High Court decision is conjecture and an abuse of Legal Precedent and
    leads to despairing deception and/or double standards

    • MrTrev01 .

      That is what the Supreme? Court have to decide. Are we a legally running entity as a country- or a fit up for lawyers and dictators to move in at will?

    • Blissex

      The Supreme Court re-affirmed the principle that the Royal Prerogative stands and applies to entering and exiting international treaties.
      But the EU treaties have been implemented in UK law with the European Communities Act and the Single European Acts etc., enacted by Parliament, and creating rights for UK citizens.
      Since exit from the EU treaties effectively nullifies those acts of Parliament, and removes those rights granted by Parliament to citizens, the Royal Prerogative cannot be used to nullify acts of Parliament and to remove rights from citizens.
      In effect Her Majesty’s Government had to ask approval of Parliament for nullifying the European Communities Act and the Single European Act, not for exiting the treaties as such.

  • Old Lawyer

    Clausula rebus sic stantibus

    • Cynic_Rick

      “Although it is clear that a fundamental change of circumstances might justify terminating or modifying a treaty, unilateral denunciation of a treaty is prohibited; a party does not have the right to denounce a treaty unilaterally.”

      • Old Lawyer

        For my birthday I was given a mug inscribed thusly: “Please do not confuse your Google search with my law degree.” The short answer is: when a sovereign nation finds a treaty no longer serves its interests, it may simply withdraw if it wishes. To be nasty about it, it “breaks” the treaty. If breaking the treaty is a causus belli, you may have a war on your hands. Otherwise, you have hard feelings and try to work things out starting with a clean slate. Voilá!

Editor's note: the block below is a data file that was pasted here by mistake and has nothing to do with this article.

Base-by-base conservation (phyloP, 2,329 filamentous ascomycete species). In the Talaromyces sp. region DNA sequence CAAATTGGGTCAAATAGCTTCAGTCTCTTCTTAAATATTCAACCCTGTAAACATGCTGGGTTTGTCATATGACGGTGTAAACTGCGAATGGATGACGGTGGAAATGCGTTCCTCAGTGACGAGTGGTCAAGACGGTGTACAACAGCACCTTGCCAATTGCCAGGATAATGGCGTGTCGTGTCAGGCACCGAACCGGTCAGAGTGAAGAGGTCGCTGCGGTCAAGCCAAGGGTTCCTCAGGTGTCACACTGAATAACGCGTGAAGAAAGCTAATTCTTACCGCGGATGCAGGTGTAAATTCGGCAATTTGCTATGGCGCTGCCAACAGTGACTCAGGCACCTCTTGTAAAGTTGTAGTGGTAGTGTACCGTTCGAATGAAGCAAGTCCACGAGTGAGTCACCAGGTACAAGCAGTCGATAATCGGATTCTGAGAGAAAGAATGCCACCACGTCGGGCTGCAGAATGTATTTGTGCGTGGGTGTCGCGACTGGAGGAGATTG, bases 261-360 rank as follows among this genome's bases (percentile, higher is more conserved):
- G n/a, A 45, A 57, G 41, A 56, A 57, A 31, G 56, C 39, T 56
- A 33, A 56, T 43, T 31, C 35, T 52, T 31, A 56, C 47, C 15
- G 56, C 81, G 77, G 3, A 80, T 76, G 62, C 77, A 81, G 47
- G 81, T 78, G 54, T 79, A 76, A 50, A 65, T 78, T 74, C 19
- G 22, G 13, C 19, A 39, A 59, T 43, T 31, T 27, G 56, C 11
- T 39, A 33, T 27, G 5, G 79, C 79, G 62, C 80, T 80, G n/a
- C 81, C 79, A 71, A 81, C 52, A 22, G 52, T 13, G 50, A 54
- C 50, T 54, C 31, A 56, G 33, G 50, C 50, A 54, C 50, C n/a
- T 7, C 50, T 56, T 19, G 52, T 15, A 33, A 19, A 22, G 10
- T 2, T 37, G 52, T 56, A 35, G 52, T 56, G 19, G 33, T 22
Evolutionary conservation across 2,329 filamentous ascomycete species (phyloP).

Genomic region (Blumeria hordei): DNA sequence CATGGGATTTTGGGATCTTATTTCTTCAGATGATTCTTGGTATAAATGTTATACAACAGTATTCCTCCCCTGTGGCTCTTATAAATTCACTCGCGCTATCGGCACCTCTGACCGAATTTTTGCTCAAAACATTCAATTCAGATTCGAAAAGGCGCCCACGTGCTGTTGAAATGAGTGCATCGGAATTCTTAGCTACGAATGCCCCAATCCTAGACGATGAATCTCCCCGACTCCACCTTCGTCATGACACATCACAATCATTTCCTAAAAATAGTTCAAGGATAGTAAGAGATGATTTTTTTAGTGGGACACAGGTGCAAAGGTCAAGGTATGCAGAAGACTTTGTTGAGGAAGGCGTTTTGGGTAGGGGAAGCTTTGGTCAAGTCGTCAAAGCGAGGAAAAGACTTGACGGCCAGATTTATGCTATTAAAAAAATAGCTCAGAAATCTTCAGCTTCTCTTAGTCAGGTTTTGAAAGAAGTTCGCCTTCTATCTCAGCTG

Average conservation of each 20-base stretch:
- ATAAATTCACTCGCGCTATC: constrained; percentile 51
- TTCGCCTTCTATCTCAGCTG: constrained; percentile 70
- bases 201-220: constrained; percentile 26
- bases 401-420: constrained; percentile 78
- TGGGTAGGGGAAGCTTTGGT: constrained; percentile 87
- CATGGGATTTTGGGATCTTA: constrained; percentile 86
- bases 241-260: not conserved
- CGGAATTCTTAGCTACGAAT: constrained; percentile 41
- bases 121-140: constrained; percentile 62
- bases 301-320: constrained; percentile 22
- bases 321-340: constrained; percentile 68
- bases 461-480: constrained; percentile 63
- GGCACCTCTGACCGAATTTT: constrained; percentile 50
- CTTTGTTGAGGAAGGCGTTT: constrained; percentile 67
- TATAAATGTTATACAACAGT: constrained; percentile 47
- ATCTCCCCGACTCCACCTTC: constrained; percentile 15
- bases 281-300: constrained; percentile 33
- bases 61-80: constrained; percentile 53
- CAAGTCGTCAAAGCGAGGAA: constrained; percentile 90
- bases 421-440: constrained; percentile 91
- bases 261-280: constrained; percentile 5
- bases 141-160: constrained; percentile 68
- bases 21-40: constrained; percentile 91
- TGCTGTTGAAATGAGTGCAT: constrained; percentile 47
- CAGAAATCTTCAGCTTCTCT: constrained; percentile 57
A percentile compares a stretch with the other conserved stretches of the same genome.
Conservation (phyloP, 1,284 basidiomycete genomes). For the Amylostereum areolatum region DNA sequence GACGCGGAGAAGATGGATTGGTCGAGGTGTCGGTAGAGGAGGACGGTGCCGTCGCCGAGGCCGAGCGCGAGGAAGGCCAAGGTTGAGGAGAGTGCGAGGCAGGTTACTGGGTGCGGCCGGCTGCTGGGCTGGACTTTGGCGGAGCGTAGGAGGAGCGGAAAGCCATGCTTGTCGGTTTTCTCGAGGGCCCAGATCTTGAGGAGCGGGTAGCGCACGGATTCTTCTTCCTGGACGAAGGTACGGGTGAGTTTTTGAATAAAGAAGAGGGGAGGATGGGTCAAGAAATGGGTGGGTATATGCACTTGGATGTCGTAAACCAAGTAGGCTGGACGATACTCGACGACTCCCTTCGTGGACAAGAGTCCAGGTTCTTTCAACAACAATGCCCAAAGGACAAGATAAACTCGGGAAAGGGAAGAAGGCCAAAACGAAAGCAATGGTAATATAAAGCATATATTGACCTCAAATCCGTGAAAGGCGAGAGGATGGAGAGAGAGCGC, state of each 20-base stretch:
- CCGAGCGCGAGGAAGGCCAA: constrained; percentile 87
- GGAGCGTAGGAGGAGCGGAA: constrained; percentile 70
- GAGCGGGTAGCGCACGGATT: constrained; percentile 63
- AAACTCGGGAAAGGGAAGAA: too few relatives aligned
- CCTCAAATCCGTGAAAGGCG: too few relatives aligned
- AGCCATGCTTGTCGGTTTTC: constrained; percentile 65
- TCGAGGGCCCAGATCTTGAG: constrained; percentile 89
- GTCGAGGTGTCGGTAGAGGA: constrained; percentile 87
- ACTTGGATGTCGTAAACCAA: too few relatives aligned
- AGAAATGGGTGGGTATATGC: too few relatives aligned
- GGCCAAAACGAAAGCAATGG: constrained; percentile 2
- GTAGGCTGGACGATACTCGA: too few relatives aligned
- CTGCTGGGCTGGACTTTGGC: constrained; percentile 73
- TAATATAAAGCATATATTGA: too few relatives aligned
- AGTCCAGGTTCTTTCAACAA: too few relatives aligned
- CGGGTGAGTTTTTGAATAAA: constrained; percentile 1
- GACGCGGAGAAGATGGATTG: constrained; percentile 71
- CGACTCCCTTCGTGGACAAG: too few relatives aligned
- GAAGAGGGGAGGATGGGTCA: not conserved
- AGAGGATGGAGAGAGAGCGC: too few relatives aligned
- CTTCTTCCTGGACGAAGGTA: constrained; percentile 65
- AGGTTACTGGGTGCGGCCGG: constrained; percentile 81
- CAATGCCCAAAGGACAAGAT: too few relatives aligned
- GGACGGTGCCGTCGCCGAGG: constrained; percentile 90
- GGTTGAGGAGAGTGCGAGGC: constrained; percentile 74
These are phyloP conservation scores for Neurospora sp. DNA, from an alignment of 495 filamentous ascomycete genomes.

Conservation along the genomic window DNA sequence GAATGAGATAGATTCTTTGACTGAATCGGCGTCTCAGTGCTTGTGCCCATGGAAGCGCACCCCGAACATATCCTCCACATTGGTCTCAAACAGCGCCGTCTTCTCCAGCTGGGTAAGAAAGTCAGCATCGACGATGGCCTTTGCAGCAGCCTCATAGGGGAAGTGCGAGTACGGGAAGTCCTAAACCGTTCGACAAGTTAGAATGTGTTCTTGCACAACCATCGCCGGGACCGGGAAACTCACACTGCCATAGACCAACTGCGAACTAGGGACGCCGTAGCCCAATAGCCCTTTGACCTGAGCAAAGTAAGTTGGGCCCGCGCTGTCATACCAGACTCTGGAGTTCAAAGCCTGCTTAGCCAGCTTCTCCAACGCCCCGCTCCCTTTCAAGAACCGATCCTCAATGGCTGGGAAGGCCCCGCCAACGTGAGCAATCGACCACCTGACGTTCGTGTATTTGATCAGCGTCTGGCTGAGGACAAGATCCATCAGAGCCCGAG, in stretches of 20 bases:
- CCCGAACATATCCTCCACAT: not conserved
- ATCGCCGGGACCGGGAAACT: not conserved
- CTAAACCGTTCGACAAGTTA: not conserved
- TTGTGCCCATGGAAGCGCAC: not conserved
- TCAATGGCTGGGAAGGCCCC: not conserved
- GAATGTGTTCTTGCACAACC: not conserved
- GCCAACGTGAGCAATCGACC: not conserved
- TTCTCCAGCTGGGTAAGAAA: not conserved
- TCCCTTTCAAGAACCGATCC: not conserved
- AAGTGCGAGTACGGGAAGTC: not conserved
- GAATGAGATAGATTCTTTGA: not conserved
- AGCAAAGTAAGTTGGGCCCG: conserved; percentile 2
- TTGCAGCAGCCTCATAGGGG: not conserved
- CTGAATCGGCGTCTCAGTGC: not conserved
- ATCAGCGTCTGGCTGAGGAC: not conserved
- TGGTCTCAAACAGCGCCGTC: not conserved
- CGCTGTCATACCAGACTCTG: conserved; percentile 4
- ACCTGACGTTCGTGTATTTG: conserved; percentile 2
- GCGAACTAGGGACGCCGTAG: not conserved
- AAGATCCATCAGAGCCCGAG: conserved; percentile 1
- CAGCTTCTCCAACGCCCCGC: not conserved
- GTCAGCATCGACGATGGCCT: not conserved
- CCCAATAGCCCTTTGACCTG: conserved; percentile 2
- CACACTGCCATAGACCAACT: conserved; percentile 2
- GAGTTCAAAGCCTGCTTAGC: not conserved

• Cynic_Rick

          “Voila!”; if only it was that simple.

          I have a mug inscribed:
          “An ounce of common sense is worth a pound of theory”

          To quote former US Secretary of Defence Donald Rumsfeld:

          “…there are known knowns; there are things we know we know. We also know there are known unknowns; that is to say we know there are some things we do not know. But there are also unknown unknowns – the ones we don’t know we don’t know. And if one looks throughout the history of our country and other free countries, it is the latter category that tend to be the difficult ones.”

          • Old Lawyer

            You are right. I am not suggesting the Brits put on blindfolds and walk away. They have to figure all the angles. Is it better to be bogged down with the French and Germans for two years of negotiating or should they enter into secret bilateral talks? Cheers!

  • Win Keys

    Lets just get out and see what happens, as they have had Audits on EU Books but not been cleared for a while. So who knows we might be in for a rebate when they get round to doing a finished Audit of the EU !! At least we wont have to pay for their expenses

  • Mansfield

    There is an awful lot about this article that makes me wonder whether it was actually written by a professor of international law: for a start, she makes the error that the four freedoms were not part of the original EEC treaty; she is unable to find official copies of the EU treaties, despite an official copy (verifiable by its electronic signature) being available on the Europa website; disregards the basic rules of construction of treaties; appears not to consider trade in services as being economically important; relies on Tim Martin(!) as an expert on trade (despite Wetherspoons having no presence outside the UK and Ireland); and appears to buy into the tinfoil hat brigade’s view of the EU.

    • hohum

      Quite. Treaty of Rome, Article 3. Clearly states the four freedoms.